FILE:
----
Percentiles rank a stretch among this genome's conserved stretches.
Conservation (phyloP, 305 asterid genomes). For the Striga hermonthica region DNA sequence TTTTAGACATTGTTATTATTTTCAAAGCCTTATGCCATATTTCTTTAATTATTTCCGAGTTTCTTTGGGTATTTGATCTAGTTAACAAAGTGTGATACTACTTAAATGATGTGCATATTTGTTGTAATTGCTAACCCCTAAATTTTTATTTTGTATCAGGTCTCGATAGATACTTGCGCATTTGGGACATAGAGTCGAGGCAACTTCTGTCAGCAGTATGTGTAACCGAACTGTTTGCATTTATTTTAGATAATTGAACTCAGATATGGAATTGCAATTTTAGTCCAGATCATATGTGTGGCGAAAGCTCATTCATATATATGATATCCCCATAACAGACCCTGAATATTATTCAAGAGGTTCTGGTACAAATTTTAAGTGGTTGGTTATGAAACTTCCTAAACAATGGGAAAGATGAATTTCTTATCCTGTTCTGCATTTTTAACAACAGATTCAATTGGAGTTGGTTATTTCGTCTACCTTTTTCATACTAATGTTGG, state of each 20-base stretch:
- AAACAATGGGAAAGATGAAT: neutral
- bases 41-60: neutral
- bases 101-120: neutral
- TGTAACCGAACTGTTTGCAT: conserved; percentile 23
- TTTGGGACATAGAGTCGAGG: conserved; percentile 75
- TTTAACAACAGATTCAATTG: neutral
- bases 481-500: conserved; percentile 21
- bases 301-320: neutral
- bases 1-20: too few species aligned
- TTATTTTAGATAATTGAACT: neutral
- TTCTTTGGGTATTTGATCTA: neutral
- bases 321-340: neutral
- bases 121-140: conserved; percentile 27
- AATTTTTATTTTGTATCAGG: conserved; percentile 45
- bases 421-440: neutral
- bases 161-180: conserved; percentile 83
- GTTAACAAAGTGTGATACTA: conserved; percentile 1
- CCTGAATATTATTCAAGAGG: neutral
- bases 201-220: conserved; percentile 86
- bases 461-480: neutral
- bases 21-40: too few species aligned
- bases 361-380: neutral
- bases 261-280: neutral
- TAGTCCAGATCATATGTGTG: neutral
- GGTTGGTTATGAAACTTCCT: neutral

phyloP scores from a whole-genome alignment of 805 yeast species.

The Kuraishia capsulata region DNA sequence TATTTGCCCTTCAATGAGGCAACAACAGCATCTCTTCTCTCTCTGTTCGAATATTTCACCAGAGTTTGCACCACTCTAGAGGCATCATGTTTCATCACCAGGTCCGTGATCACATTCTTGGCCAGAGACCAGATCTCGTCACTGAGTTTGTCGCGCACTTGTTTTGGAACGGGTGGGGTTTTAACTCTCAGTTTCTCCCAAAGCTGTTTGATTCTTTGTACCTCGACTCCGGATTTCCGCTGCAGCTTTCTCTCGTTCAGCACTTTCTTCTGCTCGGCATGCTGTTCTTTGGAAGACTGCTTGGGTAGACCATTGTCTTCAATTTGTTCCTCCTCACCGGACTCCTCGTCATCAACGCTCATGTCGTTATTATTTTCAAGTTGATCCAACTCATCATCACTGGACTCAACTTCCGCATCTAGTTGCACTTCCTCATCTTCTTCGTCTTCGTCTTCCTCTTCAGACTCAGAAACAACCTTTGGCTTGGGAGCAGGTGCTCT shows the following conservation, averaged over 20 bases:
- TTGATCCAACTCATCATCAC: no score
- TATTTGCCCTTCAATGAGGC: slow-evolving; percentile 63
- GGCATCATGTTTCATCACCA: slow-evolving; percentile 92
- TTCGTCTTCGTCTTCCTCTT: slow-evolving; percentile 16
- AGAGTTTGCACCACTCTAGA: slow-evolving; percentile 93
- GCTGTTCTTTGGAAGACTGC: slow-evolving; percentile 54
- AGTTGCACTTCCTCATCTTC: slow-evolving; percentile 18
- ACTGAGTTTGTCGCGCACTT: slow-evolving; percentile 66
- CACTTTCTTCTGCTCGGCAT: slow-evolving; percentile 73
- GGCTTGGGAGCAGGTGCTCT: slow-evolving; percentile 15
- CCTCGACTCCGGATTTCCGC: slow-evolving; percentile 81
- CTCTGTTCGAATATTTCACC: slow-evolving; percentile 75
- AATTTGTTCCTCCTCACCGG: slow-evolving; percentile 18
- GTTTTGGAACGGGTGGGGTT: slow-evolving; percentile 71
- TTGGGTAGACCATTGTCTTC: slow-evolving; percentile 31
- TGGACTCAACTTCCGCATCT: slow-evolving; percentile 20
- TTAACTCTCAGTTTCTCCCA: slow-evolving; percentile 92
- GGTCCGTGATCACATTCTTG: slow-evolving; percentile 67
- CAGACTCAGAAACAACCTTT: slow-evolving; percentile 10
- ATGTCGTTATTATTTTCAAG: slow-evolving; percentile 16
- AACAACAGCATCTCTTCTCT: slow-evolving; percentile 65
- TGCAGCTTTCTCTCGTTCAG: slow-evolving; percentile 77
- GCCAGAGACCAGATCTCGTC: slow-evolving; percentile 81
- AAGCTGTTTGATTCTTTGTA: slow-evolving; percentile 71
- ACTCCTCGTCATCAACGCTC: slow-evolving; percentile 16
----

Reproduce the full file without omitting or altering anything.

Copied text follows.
Percentiles rank a stretch among this genome's conserved stretches.
Conservation (phyloP, 305 asterid genomes). For the Striga hermonthica region DNA sequence TTTTAGACATTGTTATTATTTTCAAAGCCTTATGCCATATTTCTTTAATTATTTCCGAGTTTCTTTGGGTATTTGATCTAGTTAACAAAGTGTGATACTACTTAAATGATGTGCATATTTGTTGTAATTGCTAACCCCTAAATTTTTATTTTGTATCAGGTCTCGATAGATACTTGCGCATTTGGGACATAGAGTCGAGGCAACTTCTGTCAGCAGTATGTGTAACCGAACTGTTTGCATTTATTTTAGATAATTGAACTCAGATATGGAATTGCAATTTTAGTCCAGATCATATGTGTGGCGAAAGCTCATTCATATATATGATATCCCCATAACAGACCCTGAATATTATTCAAGAGGTTCTGGTACAAATTTTAAGTGGTTGGTTATGAAACTTCCTAAACAATGGGAAAGATGAATTTCTTATCCTGTTCTGCATTTTTAACAACAGATTCAATTGGAGTTGGTTATTTCGTCTACCTTTTTCATACTAATGTTGG, state of each 20-base stretch:
- AAACAATGGGAAAGATGAAT: neutral
- bases 41-60: neutral
- bases 101-120: neutral
- TGTAACCGAACTGTTTGCAT: conserved; percentile 23
- TTTGGGACATAGAGTCGAGG: conserved; percentile 75
- TTTAACAACAGATTCAATTG: neutral
- bases 481-500: conserved; percentile 21
- bases 301-320: neutral
- bases 1-20: too few species aligned
- TTATTTTAGATAATTGAACT: neutral
- TTCTTTGGGTATTTGATCTA: neutral
- bases 321-340: neutral
- bases 121-140: conserved; percentile 27
- AATTTTTATTTTGTATCAGG: conserved; percentile 45
- bases 421-440: neutral
- bases 161-180: conserved; percentile 83
- GTTAACAAAGTGTGATACTA: conserved; percentile 1
- CCTGAATATTATTCAAGAGG: neutral
- bases 201-220: conserved; percentile 86
- bases 461-480: neutral
- bases 21-40: too few species aligned
- bases 361-380: neutral
- bases 261-280: neutral
- TAGTCCAGATCATATGTGTG: neutral
- GGTTGGTTATGAAACTTCCT: neutral

phyloP scores from a whole-genome alignment of 805 yeast species.

The Kuraishia capsulata region DNA sequence TATTTGCCCTTCAATGAGGCAACAACAGCATCTCTTCTCTCTCTGTTCGAATATTTCACCAGAGTTTGCACCACTCTAGAGGCATCATGTTTCATCACCAGGTCCGTGATCACATTCTTGGCCAGAGACCAGATCTCGTCACTGAGTTTGTCGCGCACTTGTTTTGGAACGGGTGGGGTTTTAACTCTCAGTTTCTCCCAAAGCTGTTTGATTCTTTGTACCTCGACTCCGGATTTCCGCTGCAGCTTTCTCTCGTTCAGCACTTTCTTCTGCTCGGCATGCTGTTCTTTGGAAGACTGCTTGGGTAGACCATTGTCTTCAATTTGTTCCTCCTCACCGGACTCCTCGTCATCAACGCTCATGTCGTTATTATTTTCAAGTTGATCCAACTCATCATCACTGGACTCAACTTCCGCATCTAGTTGCACTTCCTCATCTTCTTCGTCTTCGTCTTCCTCTTCAGACTCAGAAACAACCTTTGGCTTGGGAGCAGGTGCTCT shows the following conservation, averaged over 20 bases:
- TTGATCCAACTCATCATCAC: no score
- TATTTGCCCTTCAATGAGGC: slow-evolving; percentile 63
- GGCATCATGTTTCATCACCA: slow-evolving; percentile 92
- TTCGTCTTCGTCTTCCTCTT: slow-evolving; percentile 16
- AGAGTTTGCACCACTCTAGA: slow-evolving; percentile 93
- GCTGTTCTTTGGAAGACTGC: slow-evolving; percentile 54
- AGTTGCACTTCCTCATCTTC: slow-evolving; percentile 18
- ACTGAGTTTGTCGCGCACTT: slow-evolving; percentile 66
- CACTTTCTTCTGCTCGGCAT: slow-evolving; percentile 73
- GGCTTGGGAGCAGGTGCTCT: slow-evolving; percentile 15
- CCTCGACTCCGGATTTCCGC: slow-evolving; percentile 81
- CTCTGTTCGAATATTTCACC: slow-evolving; percentile 75
- AATTTGTTCCTCCTCACCGG: slow-evolving; percentile 18
- GTTTTGGAACGGGTGGGGTT: slow-evolving; percentile 71
- TTGGGTAGACCATTGTCTTC: slow-evolving; percentile 31
- TGGACTCAACTTCCGCATCT: slow-evolving; percentile 20
- TTAACTCTCAGTTTCTCCCA: slow-evolving; percentile 92
- GGTCCGTGATCACATTCTTG: slow-evolving; percentile 67
- CAGACTCAGAAACAACCTTT: slow-evolving; percentile 10
- ATGTCGTTATTATTTTCAAG: slow-evolving; percentile 16
- AACAACAGCATCTCTTCTCT: slow-evolving; percentile 65
- TGCAGCTTTCTCTCGTTCAG: slow-evolving; percentile 77
- GCCAGAGACCAGATCTCGTC: slow-evolving; percentile 81
- AAGCTGTTTGATTCTTTGTA: slow-evolving; percentile 71
- ACTCCTCGTCATCAACGCTC: slow-evolving; percentile 16